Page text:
• Picking arguments with the partner

  • Pushing them away when you actually need them when you’re in distress

  • Testing relationship boundaries


  • Reading into their words and actions The tendency to overthink about the partner’s actions is one of the most common symptoms as well as one of the most emotionally distressing. People having relationship anxiety tend to scrutinize every action and word spoken by their partner and overthink which leads them into a loop of negative irrational thoughts and worries about their partner and relationship leading to catastrophizing behavior.

What a partner may/may not do out of habit may become a source of stress to the anxious partner and become distressed.

  • Eg., If one’s boyfriend is not the kind to show physical affection in public, the partner with relationship anxiety may believe that their partner is ashamed of them and that’s why he is avoiding any physical contact. This may even include worrying about subtle changes in the text messaging patterns of the partner leading to catastrophizing.

Being concerned about your relationship and your partner from time to time is normal and natural in any relationship. As a relationship progresses and goes through various phases, getting upset, angry, and having some worries are part and parcel of maintaining a healthy relationship. However, it's worrisome when it starts affecting one’s life and introduces an element of toxicity in the relationship.


GOOD NEWS: IT CAN BE MANAGED AND TAKEN CARE OF.


It might not feel like it if you are presently dealing with the above-mentioned symptoms and noticing the signs in yourself or your partner but with time and effort, one can hustle their way through it.

HOW?

  1. Remember the 3 most important elements of a relationship - Trust - Establishing boundaries - Building and understanding communication styles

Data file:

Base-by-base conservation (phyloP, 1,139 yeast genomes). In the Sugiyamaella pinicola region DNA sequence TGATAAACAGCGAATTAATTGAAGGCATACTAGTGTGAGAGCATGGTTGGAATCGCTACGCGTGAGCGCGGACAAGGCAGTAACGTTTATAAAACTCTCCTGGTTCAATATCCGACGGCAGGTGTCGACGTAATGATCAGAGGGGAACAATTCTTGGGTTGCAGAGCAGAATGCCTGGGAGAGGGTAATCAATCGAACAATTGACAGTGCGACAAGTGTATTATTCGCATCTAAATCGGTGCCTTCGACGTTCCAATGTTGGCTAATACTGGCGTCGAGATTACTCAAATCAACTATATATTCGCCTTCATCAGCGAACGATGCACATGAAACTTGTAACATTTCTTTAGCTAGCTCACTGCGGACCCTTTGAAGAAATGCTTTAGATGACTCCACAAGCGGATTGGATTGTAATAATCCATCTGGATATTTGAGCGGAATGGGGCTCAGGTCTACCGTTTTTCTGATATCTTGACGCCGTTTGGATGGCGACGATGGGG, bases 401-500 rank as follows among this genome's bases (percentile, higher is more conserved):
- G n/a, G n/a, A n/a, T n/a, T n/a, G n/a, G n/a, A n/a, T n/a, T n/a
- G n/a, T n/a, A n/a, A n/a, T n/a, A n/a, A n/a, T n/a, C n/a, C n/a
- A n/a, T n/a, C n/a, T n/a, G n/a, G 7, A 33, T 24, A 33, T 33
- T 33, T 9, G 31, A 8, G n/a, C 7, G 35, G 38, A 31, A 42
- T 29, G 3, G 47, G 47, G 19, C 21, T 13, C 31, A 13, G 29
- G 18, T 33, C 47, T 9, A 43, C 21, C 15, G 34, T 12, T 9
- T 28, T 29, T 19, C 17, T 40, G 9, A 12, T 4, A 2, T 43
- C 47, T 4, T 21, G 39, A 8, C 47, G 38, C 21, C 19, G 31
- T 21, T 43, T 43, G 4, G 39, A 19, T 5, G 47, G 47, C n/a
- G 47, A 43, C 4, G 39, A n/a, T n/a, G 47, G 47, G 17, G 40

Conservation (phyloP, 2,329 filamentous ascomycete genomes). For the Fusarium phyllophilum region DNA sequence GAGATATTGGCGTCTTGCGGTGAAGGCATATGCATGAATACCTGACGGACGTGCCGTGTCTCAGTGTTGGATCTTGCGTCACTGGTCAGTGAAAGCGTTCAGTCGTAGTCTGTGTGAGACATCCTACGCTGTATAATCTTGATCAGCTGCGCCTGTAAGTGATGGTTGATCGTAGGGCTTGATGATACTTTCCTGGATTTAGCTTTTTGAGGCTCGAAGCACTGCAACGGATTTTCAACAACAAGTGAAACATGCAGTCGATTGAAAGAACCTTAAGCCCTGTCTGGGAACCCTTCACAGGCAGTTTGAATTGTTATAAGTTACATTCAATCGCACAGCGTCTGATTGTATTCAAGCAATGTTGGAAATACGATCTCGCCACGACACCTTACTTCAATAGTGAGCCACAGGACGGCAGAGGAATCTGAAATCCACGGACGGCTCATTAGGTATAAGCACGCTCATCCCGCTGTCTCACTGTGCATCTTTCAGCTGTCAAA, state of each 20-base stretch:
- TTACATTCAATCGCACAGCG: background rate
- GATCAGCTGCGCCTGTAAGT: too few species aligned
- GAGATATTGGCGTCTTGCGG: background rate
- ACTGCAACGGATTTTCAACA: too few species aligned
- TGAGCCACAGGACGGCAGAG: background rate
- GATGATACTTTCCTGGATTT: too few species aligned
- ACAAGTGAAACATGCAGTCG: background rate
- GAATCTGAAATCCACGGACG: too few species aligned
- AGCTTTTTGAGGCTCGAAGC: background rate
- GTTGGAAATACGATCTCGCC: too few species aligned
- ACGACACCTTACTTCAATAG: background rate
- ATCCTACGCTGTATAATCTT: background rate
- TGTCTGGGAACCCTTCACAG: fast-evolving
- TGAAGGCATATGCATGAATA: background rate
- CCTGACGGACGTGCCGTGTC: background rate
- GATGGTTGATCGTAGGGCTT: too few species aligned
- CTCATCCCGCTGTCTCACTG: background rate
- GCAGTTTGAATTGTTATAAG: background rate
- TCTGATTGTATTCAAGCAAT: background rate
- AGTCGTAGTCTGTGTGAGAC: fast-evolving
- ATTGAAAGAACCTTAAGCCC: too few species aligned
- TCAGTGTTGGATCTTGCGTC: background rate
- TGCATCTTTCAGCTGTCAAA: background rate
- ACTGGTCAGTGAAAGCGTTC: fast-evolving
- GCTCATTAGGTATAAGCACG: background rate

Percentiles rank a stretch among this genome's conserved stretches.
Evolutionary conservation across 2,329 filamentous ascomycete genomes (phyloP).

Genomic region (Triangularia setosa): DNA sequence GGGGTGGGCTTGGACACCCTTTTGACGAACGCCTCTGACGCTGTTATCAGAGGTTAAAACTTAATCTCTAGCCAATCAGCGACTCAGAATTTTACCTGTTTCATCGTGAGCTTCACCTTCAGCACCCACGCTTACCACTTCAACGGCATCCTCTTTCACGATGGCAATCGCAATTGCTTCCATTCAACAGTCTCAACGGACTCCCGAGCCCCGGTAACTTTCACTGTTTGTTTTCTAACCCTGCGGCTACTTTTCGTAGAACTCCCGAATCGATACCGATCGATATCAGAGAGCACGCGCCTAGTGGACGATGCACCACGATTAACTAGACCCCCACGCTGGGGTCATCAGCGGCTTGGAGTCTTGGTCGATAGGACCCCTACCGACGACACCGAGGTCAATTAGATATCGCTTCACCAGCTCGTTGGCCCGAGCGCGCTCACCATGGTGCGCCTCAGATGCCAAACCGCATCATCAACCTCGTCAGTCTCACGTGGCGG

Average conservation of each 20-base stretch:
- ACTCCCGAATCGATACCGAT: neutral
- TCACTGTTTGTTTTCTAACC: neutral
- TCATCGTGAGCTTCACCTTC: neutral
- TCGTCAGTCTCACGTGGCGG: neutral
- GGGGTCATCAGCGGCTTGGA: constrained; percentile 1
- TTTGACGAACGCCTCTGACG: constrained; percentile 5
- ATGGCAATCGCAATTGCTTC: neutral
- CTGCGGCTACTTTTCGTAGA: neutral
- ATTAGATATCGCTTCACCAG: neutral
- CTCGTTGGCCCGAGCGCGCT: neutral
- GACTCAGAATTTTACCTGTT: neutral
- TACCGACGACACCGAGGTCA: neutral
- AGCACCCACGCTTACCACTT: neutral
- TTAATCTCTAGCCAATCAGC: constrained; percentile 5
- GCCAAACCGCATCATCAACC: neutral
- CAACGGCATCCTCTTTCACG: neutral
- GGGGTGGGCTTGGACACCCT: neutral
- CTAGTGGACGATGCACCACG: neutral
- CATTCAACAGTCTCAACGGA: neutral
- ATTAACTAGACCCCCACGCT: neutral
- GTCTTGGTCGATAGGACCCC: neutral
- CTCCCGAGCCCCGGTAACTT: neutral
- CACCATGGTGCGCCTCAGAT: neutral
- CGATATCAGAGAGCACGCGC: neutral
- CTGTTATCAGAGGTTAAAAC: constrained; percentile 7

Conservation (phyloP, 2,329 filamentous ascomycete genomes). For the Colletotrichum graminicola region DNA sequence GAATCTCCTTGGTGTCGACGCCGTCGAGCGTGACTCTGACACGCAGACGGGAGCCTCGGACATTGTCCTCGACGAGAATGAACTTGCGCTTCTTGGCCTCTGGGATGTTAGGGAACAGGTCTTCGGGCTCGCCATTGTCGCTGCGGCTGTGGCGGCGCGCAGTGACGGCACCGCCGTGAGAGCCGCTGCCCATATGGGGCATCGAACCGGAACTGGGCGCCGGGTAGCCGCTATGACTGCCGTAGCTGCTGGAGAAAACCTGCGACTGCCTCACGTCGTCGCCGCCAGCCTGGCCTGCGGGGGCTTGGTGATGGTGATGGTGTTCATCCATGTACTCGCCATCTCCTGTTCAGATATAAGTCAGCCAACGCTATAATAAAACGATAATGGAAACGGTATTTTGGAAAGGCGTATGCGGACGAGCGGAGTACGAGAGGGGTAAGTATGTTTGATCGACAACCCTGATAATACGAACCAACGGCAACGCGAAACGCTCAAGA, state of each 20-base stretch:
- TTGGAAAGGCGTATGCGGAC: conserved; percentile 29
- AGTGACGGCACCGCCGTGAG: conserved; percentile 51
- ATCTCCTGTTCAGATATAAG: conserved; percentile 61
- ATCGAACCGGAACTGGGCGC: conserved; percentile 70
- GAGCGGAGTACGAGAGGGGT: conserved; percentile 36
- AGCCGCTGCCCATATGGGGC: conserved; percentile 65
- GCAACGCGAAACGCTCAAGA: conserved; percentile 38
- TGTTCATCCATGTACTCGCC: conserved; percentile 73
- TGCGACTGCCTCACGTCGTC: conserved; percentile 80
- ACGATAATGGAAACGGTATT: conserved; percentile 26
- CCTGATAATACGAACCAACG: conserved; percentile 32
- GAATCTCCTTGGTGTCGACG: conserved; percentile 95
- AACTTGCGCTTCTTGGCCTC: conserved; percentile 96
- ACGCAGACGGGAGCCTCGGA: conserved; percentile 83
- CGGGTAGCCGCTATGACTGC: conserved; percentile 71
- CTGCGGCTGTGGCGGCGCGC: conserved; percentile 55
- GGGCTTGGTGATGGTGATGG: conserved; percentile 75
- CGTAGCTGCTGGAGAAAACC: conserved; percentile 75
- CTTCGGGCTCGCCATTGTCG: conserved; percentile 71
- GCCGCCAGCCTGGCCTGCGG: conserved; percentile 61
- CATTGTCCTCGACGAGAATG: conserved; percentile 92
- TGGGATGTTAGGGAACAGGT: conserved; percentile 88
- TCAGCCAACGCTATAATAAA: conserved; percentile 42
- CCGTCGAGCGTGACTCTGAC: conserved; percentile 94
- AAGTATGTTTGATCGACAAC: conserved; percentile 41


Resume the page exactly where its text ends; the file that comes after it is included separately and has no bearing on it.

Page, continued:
It is very important to be able to build mutual trust with the partner, establish healthy boundaries to maintain one’s identity and focus on yourself, and most importantly establish and follow healthy communication pattern with your partner by speaking about the things that make you happy as well as things that distress you.


  1. Maintain your identity

It’s natural to feel your sense of individuality and independence shifting as you grow closer to your partner. But remember, your partner’s reasons for wanting to be with you have a lot to do with who you are as a person. That is what they liked you for and that is the reason they are with you. Therefore, pushing down the shining parts of you to hold on to a relationship may eventually give you a feeling of losing your own self.


2. Try being more mindful

Try focusing your awareness on what’s happening in the present moment without judging it or thinking about it. Simply acknowledge your surroundings. This will help you avoid the negative thought loop or spiral. This can even help you have more enjoyable experiences with your partner.


3. Avoid acting on your feelings

Your anxiety may constantly want to seek reassurance from your partner and that may often make you anxious about the relationship.

So, every time you want to send a row of texts to know the whereabouts of your partner to go cold turkey on them at a stretch, take a deep breath and avoid or stop these impulses.

Pay careful attention to your usual behaviors and your impulsive actions and when you feel what you’re about to do is out of your anxious impulse, STOP. TAKE A DEEP BREATH. FOCUS YOUR ATTENTION ELSEWHERE.


4. Talk to a therapist

Sometimes, no matter how hard we try to fix our problems on our own or try taking the help of loved ones, it just doesn’t work out. In such scenarios, it is advisable to take therapy.

Experts suggest couples-based psychoeducational sessions and single psychoeducational sessions. Researchers have found effective results just after one session of couples’ therapy with an anxious partner showing decreased reassurance-seeking behavior and the other partner demonstrating decreased accommodation for the anxious partner.


Relationship anxiety is real and can have a debilitating effect on the partners in the relationship. Therefore, don’t be afraid to seek help and it’s never too late to start making a change.